Meandering like a river, [Autumn Light] flows along with a steady pace of rumination, only to abruptly plunge off a profound waterfall. At other times, it stagnates in an eddy of banality, treading water, barely flowing at all—as in the many sections when Iyer plays ping-pong with elderly acquaintances at the local health club. It is a mysteriously affecting book, but some readers might be frustrated by its swirling structure ... Like the films of Ozu and Bergman, Iyer’s book is something you feel from within—a mood that is being conveyed ... Autumn Light certainly induces contemplation. A strange emotional fragility arises after sinking into the book, a heightened sense of awareness of what is usually neglected ... Autumn Light is ... not only a joy to read, it’s helpful.
Iyer’s new book, Autumn Light, captures his evolving perspective with astonishing grace. A gentle account of Japan’s autumn, it depicts the unfolding of individual lives in a season marked by transition. This theme is powerfully unveiled in the book’s disquieting beginning ... in addition to reminding us of the importance of the private life and its altered, diminishing character—texts like Autumn Light force us to ask how such a life can be recovered, if it can be recovered at all ... At a time when most of us are preoccupied with the public sphere, his turn to the private realm calls on us to not only recognize the promise of this realm but also to consider the relationship between both domains. An appreciation of this relationship is an ambitious task, but books like Autumn Light encourage such an inquiry, and simply posing the question holds more promise of understanding our world than the solutions that are usually on offer. In reading Iyer, one is persuaded of the power of a life lived in airplane mode, even if we must determine the extent to which such a life only makes sense in the context of the technology that enables it.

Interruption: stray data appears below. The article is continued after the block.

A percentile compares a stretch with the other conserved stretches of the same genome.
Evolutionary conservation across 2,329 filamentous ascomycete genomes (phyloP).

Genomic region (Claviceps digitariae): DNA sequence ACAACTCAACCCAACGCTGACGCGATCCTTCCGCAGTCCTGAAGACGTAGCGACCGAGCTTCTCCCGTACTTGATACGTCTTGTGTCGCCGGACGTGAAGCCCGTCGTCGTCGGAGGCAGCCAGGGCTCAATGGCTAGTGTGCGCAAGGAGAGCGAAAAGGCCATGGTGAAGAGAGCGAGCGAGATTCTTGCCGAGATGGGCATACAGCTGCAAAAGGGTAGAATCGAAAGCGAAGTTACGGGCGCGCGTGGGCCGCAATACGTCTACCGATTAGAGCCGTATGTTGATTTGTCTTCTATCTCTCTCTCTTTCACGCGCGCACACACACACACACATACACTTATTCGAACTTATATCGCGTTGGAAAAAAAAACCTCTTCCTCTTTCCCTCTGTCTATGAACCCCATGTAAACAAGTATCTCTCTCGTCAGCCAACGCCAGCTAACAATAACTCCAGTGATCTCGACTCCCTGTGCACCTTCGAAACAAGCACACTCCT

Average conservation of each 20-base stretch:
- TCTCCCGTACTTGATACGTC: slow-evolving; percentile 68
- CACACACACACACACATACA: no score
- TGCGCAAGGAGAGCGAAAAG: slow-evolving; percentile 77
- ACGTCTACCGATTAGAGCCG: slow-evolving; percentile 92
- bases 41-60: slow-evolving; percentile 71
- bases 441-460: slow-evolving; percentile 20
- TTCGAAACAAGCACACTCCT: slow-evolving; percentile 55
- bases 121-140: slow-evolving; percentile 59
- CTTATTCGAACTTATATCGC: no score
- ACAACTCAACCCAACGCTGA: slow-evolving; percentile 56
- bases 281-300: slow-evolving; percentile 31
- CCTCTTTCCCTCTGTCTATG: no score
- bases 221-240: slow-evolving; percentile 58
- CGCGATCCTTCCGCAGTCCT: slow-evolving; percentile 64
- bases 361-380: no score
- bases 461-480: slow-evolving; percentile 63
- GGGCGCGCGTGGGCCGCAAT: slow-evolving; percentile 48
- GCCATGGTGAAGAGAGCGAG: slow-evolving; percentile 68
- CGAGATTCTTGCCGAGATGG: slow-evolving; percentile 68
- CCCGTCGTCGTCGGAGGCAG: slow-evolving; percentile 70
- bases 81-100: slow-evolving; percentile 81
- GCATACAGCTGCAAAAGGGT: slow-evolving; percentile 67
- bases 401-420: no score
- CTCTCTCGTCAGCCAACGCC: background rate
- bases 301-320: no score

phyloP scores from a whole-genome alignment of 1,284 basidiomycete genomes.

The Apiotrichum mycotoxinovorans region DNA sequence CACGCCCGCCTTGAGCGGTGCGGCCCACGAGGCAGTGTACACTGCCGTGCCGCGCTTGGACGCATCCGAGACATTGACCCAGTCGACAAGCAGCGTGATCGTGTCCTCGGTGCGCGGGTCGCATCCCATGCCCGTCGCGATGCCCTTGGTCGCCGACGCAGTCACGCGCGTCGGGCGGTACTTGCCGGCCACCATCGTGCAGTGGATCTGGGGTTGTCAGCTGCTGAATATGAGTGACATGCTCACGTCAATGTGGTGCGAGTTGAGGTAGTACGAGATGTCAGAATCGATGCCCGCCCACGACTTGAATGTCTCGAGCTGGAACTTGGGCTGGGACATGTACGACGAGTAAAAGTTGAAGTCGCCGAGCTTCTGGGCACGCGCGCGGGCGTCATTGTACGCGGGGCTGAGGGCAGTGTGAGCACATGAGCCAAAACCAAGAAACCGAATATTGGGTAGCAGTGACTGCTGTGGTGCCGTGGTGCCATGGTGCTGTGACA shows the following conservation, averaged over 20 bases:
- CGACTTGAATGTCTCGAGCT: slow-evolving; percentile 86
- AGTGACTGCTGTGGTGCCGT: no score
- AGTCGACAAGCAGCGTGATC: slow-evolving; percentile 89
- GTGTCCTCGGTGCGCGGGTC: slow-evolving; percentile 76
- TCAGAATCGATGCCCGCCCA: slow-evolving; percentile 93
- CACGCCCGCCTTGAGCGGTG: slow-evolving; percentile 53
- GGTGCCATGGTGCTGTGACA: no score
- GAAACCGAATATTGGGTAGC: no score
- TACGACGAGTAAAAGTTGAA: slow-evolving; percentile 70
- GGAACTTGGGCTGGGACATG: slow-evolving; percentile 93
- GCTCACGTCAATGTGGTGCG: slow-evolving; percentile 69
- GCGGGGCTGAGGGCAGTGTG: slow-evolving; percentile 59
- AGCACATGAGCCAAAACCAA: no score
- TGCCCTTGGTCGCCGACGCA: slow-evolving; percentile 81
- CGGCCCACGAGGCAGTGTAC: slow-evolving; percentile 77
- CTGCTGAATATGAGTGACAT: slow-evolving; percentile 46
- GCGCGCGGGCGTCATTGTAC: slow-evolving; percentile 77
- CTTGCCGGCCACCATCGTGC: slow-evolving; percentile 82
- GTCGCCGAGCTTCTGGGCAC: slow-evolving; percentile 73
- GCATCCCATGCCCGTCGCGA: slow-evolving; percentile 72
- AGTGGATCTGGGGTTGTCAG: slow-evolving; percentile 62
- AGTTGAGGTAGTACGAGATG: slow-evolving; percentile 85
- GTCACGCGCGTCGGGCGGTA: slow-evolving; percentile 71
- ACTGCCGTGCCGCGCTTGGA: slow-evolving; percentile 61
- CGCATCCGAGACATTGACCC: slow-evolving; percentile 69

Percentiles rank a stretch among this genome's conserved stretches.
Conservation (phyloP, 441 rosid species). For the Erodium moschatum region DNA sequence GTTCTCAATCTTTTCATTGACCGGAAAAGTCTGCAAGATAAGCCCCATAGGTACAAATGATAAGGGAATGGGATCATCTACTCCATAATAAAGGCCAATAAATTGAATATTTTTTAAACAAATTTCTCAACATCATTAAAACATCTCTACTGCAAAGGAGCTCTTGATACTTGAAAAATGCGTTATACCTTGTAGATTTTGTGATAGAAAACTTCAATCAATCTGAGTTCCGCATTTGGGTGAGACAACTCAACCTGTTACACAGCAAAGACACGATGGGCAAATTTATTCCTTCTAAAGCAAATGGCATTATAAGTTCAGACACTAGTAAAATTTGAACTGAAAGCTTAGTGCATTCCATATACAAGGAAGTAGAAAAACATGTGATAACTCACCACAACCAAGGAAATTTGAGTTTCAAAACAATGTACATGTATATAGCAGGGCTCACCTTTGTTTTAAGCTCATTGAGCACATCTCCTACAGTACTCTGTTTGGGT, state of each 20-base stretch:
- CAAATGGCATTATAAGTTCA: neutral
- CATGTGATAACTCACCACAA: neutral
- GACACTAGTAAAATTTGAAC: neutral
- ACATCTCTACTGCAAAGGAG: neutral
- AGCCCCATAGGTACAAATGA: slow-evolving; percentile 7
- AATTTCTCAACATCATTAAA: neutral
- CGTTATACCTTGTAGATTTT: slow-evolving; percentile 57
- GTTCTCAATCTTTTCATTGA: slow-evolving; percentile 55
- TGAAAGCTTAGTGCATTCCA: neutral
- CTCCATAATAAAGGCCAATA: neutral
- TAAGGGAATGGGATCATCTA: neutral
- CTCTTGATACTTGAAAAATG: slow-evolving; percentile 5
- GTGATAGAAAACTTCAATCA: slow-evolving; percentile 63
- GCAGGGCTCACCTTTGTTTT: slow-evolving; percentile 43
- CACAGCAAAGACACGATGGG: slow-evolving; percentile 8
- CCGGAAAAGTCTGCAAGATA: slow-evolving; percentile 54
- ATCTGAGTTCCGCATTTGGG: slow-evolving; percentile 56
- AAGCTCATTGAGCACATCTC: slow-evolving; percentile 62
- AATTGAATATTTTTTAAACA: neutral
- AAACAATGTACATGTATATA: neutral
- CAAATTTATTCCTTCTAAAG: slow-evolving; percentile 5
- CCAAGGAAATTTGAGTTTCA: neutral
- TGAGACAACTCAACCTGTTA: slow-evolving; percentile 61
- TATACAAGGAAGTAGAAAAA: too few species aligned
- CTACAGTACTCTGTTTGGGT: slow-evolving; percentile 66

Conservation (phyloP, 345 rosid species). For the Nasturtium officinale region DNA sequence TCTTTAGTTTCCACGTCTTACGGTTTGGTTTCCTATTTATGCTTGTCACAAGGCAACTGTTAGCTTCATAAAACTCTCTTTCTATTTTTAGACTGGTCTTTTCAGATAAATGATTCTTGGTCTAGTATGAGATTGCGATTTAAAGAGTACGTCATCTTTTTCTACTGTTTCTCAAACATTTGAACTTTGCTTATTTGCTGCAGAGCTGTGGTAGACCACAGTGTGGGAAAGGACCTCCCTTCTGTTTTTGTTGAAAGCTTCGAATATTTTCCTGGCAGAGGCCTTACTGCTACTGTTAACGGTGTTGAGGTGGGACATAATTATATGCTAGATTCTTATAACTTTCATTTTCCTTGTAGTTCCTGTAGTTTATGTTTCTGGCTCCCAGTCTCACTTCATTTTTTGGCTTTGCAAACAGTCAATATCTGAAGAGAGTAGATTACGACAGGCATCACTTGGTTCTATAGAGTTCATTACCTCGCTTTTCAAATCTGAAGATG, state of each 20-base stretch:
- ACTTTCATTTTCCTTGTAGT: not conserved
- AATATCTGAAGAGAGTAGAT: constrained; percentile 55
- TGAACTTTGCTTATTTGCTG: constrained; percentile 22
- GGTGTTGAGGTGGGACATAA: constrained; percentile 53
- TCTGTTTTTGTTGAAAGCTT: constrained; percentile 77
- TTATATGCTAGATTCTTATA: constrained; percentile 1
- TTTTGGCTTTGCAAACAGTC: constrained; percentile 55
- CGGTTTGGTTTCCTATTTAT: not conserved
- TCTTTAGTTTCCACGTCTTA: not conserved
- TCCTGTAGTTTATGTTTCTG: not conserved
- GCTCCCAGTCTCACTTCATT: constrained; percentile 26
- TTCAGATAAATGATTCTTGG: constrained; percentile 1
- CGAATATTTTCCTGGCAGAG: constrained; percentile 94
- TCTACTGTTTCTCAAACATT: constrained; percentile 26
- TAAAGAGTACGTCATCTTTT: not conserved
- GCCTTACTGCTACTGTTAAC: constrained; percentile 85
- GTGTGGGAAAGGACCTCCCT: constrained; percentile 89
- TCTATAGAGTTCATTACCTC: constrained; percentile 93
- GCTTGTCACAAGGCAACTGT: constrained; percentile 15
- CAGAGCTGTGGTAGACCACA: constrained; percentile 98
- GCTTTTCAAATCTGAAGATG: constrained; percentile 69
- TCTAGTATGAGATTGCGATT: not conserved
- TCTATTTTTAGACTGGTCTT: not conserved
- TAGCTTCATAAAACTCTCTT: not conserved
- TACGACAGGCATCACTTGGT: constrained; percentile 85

Iyer is known primarily for his travel writing, his erudite essays on literature, and his wise, restrained accounts of his Buddhist-inflected striving for stillness and contentment. But memoir is an equally exquisite aspect of his œuvre ... Even in his daily life, playing Ping-Pong with neighbors, he is a consummate tour guide, knowledgeable of his surroundings yet alert to all that might strike foreign eyes as unexpected or inexplicable ... To my relief and pleasure, Iyer seems just as enchanted and enthralled by [his wife] Hiroko as he was in [his earlier book] The Lady and the Monk ... In the autumn of his life, Iyer remains alert to beauty as well as to loss, but his book is replete with a quiet assuredness, a knowledge that he and Hiroko have found the kind of love that endures.